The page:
Could your water be unsafe to drink?
The toxic water crisis in Flint, Michigan, which began in 2014 when the city switched its water supply from Detroit’s system to the Flint River to cut costs, is still far from over.
Flint residents are already using filters on their water faucets, but now officials are advising they boil their water as well to help prevent contamination. The Flint mayor’s office issued a boil-water advisory Tuesday after a water main break caused the water pressure to drop— possibly allowing bacteria to pass into the water system.
Although the United States is thought to have one of the cleanest public water supplies in the world, the Flint crisis has many families wondering whether their drinking water is safe. More than 60,000 chemicals are used in the U.S., but only 90 water contaminants are regulated under the Environmental Protection Agency’s (EPA) Safe Drinking Water Act (SDWA).
The SDWA doesn’t completely remove all of these 90 contaminants from our water, however; it only sets a ‘safe standard’ on the maximum contaminant levels allowed in public drinking water. Over time, these chemicals and other unregulated contaminants can build up in your body and potentially damage your health.
My biggest concerns are pharmaceuticals and fluoride…Sure, arsenic, lead, uranium and mercury all sound bad, but they are far less worrisome than man-made toxins.
Water Expert Michael Cervin
Recent research has revealed that over time, humans can have adverse health effects from drinking water contaminated with tiny amounts of pharmaceuticals. Lab research revealed that small amounts of medication affected human embryonic kidney cells, human blood cells and human breast cancer cells.
Cervin noted that fluoride is another danger. Too much fluoride consumption can lead to a higher risk of bone fractures in adults and has been linked to osteosarcoma, a rare cancer in boys. Even though these health effects sound scary, Cervin says you don’t have to be afraid. “Consumers need to be aware and concerned about their water—not fearful of it. Fear does no good, education does.”
The EPA requires all drinking water suppliers to offer the public an annual statement, describing the quality of its water.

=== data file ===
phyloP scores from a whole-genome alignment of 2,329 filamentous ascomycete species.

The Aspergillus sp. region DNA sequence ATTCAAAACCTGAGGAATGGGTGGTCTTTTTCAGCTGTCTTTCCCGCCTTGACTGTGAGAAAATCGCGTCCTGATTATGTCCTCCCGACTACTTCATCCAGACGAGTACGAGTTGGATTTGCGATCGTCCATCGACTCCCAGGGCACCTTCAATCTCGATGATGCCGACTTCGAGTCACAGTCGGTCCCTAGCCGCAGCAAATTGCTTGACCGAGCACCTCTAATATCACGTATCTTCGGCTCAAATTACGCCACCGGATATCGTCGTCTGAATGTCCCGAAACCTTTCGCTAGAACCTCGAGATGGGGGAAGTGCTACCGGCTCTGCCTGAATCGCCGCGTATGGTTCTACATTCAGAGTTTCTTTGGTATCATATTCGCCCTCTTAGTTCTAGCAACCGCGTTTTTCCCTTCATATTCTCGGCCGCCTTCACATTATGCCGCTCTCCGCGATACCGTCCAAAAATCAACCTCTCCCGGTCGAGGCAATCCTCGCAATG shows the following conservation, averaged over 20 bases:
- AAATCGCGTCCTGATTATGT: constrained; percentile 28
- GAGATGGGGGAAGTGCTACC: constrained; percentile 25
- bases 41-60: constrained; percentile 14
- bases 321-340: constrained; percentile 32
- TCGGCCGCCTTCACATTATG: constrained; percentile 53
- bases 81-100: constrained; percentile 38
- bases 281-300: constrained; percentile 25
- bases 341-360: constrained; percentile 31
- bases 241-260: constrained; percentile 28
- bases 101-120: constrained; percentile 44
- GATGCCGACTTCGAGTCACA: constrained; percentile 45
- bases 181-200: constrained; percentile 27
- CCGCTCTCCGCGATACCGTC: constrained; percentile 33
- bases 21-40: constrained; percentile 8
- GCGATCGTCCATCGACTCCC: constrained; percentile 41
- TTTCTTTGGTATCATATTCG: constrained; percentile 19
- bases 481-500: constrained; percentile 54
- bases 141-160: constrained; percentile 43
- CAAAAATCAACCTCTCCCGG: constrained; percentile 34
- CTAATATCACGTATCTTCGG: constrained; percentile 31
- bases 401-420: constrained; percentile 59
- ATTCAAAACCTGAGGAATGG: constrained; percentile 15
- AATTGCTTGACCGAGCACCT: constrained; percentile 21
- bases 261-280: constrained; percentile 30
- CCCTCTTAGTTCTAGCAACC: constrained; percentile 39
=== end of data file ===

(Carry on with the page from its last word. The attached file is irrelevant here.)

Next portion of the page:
Every person should ask for the Consumer Confidence Report from their municipal water supplier; that will tell you what and how much of something is in your tap water.
Some people may be more vulnerable to contaminants in drinking water than others. People with compromised immune systems – such as cancer patients undergoing chemotherapy or those with HIV/AIDS – as well as some elderly individuals and infants can be at an increased risk.
“[Consumers] need to first know what’s in their regional water and then chose the correct filter for their needs. Water filters are an important part of keeping healthy,” Cervin said.
By choosing the right water filtration system, many contaminants can be reduced and even eliminated. There are hundreds of different water filter systems available for consumers to choose from – everything from pitchers and dispensers to mounted filter faucets and reverse osmosis systems. Here are a few water filter systems Cervin recommends including Aquasana’s Clean Water Machine.
Many people are familiar with pitcher filters; you can usually find a generic brand at your local grocery or home store. However, a lot of pitcher systems only remove chlorine and help improve the taste and smell of your tap water.
The Aquasana Clean Water Machine does more than your average pitcher filter. It reduces 77 contaminants and is the only pitcher on the market to remove 96% of chlorine and chloramines. Chlorine is sometimes used as a water treatment, because of its effect on harmful bacteria, but new studies have linked chlorine and chlorination by-products to several cancers and heart disease.
This system is kind of cool and slick looking. It’s not going to remove fluoride, but it will remove herbicides, pesticides and also pharmaceutical residues as well
Water Expert Michael Cervin
The Claryum Smart filter used in the Aquasana system also captures asbestos and chlorine-resistant cysts like Cryptosporidium and Giardia. “Basic water filters are fine for basic removal of larger contaminants like copper and lead, but they are mainly for reduction of chlorine taste and odor. But bottom line, anything that will help clean and purify our water is a good idea,” Cervin advised.